ROME, MARCH 4, 2011 (Zenit.org).- Benedict XVI will begin Lent with a visit to the Lenten Station Church for Ash Wednesday, the Basilica of St. Sabina on the Aventine.
A note of from the Office of Liturgical Celebrations of the Supreme Pontiff revealed that on Ash Wednesday, which falls on March 9 this year, the Pope will preside at a 4:30 p.m. prayer service in the Church of St. Anselm on the Aventine, a procession to St. Sabina, and liturgy at the basilica.
Cardinals, archbishops, bishops, Benedictine monks of St. Anselm, Dominican Fathers of St. Sabina and some faithful will take part in the procession. At the end of the procession, the Eucharistic celebration will take place with the rite of blessing and imposition of ashes.
The custom of celebrating Mass at a Station Church during Lent dates back to the Middle Ages when popes would celebrate the Eucharist assisted by all the priests of the churches of Rome in one of the 43 “station” basilicas of the city.
After an initial prayer, the procession proceeded from one Church to another with the singing of the Litanies of the Saints, which concluded with the celebration of the Eucharist.
At the end of the Mass, the priests took the Eucharistic bread (fermentum) and brought it to the faithful who were unable to participate, to indicate communion and unity among all the members of the Church.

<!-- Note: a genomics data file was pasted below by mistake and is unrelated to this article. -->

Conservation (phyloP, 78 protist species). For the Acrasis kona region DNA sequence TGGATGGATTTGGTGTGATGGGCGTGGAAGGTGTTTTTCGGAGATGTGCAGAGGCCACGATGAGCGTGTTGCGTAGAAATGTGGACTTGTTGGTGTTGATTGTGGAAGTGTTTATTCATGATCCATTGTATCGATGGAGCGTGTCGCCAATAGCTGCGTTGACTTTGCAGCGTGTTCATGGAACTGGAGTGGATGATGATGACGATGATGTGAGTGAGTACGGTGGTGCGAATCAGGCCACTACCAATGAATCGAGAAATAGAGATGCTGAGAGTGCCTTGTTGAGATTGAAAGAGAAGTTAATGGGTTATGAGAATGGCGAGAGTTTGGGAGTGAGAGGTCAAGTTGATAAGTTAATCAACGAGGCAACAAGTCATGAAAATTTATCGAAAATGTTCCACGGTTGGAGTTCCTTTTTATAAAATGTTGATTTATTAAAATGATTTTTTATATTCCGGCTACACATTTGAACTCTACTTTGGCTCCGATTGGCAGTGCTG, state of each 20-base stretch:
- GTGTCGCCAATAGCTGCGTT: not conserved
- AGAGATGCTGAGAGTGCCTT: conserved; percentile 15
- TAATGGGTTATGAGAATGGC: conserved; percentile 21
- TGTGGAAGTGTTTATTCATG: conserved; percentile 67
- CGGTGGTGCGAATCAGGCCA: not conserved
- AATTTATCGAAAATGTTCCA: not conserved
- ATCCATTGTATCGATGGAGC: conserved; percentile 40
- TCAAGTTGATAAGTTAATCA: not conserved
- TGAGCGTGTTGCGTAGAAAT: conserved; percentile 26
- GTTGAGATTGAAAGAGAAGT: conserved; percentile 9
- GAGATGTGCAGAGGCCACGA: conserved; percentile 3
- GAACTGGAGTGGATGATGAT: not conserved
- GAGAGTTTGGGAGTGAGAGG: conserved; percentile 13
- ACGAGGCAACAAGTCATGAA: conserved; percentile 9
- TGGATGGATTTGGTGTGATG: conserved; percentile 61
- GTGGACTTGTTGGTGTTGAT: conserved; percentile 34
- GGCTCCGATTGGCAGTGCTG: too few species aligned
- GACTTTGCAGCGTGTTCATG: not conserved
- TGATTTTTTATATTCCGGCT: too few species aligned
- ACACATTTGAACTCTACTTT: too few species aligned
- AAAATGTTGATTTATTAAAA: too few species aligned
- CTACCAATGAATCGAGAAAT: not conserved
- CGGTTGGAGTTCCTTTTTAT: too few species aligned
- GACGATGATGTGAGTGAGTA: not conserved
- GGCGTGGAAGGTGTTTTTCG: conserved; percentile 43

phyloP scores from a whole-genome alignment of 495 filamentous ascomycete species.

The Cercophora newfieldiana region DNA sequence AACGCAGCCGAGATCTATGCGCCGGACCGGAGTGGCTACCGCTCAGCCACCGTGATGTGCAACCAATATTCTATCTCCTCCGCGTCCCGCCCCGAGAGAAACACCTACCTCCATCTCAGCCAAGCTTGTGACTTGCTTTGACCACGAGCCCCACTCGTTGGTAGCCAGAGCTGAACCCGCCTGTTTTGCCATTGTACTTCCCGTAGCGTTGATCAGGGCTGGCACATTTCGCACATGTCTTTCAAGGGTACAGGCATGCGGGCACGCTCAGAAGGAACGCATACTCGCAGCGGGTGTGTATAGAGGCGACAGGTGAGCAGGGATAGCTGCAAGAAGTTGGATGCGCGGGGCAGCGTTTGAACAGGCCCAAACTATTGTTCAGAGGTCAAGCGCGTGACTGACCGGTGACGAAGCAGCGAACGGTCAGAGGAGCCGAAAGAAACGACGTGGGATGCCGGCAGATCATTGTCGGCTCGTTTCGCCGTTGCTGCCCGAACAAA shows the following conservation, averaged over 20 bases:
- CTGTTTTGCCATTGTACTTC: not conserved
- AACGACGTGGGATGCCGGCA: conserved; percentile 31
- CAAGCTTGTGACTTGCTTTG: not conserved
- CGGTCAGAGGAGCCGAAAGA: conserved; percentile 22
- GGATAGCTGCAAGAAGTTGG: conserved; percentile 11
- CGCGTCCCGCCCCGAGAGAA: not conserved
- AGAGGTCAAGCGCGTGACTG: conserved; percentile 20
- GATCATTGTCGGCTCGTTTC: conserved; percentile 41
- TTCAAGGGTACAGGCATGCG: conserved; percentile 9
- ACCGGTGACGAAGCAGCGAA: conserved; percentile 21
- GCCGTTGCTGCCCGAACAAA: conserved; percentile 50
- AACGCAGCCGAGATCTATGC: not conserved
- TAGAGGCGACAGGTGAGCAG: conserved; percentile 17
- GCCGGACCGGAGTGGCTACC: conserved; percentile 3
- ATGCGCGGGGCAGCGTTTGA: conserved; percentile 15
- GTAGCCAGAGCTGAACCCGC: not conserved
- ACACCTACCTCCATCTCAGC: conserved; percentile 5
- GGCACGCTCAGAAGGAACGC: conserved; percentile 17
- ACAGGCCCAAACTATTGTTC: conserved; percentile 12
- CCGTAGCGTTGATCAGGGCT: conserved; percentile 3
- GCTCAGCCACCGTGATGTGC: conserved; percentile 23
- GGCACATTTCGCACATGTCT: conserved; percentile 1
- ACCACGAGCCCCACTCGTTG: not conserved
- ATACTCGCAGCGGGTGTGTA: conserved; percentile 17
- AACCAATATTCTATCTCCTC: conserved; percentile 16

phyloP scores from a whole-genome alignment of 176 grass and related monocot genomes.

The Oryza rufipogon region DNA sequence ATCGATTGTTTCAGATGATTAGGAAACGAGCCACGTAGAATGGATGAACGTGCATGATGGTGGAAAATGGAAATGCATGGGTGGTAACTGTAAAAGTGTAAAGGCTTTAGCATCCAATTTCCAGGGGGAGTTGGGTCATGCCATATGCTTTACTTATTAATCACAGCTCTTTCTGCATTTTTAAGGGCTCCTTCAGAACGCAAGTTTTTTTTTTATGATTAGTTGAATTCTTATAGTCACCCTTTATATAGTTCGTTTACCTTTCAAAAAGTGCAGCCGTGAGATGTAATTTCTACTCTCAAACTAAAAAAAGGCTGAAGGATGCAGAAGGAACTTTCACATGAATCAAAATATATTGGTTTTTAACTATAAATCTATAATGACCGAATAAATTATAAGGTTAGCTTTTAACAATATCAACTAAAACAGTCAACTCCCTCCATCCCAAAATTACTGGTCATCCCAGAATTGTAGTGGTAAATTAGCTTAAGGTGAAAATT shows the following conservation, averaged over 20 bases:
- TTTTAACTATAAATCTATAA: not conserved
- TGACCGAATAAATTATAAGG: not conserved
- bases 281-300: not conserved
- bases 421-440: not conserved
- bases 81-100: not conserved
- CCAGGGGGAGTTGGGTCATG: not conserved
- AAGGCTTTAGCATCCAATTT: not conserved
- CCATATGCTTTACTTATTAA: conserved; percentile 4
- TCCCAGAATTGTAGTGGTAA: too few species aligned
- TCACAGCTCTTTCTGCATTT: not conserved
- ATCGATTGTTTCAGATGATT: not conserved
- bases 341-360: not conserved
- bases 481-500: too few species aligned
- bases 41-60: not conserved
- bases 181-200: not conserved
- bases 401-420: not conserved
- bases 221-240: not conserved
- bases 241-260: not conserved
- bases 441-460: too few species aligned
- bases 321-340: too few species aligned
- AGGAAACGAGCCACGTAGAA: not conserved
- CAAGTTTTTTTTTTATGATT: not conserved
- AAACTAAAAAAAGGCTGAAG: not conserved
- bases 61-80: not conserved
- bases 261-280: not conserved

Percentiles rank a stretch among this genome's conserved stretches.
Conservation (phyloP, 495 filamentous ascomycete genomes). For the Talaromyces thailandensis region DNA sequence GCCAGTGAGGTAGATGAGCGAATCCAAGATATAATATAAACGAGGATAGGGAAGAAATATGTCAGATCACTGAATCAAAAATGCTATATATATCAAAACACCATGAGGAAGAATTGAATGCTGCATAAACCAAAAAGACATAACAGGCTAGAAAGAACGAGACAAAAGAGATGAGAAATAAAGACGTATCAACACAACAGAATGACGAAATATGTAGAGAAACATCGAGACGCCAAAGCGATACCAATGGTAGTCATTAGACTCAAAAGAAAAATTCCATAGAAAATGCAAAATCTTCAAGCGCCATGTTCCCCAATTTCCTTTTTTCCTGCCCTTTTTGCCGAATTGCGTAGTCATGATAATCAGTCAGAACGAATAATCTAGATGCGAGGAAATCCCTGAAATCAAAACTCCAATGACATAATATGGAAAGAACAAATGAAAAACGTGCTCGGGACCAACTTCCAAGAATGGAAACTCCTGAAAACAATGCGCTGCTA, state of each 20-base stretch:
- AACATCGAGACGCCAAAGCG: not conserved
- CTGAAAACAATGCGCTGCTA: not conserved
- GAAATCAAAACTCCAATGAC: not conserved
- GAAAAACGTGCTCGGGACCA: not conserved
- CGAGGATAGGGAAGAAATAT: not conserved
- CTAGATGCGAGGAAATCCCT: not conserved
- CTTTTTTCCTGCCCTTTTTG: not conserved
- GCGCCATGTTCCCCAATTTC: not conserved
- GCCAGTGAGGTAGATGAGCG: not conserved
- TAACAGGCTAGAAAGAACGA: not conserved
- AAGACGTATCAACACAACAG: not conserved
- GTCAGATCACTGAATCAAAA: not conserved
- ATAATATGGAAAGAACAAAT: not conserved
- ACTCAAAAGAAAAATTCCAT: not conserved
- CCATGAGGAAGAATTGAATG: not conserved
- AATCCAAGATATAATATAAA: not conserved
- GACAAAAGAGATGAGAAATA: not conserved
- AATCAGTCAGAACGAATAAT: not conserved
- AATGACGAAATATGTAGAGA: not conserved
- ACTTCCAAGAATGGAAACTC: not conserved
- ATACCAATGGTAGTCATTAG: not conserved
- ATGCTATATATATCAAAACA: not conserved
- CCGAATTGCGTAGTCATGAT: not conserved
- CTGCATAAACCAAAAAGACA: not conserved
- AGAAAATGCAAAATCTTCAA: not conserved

The imposition of ashes was a rite reserved at first for public penitents, who had asked to be reconciled during Lent. However, out of humility and recognizing themselves always in need of reconciliation, the Pope, the clergy and then all the faithful wished successively to be associated to that rite also receiving the ashes.
The Lenten Station indicates the pilgrim dimension of the People of God that, in preparation for Holy Week, intensifies the Lenten desert and experiences the distance of “Jerusalem” to which Palm Sunday is directed, so that the Lord can complete — at Easter — his earthly mission and fulfill the plan of the Father.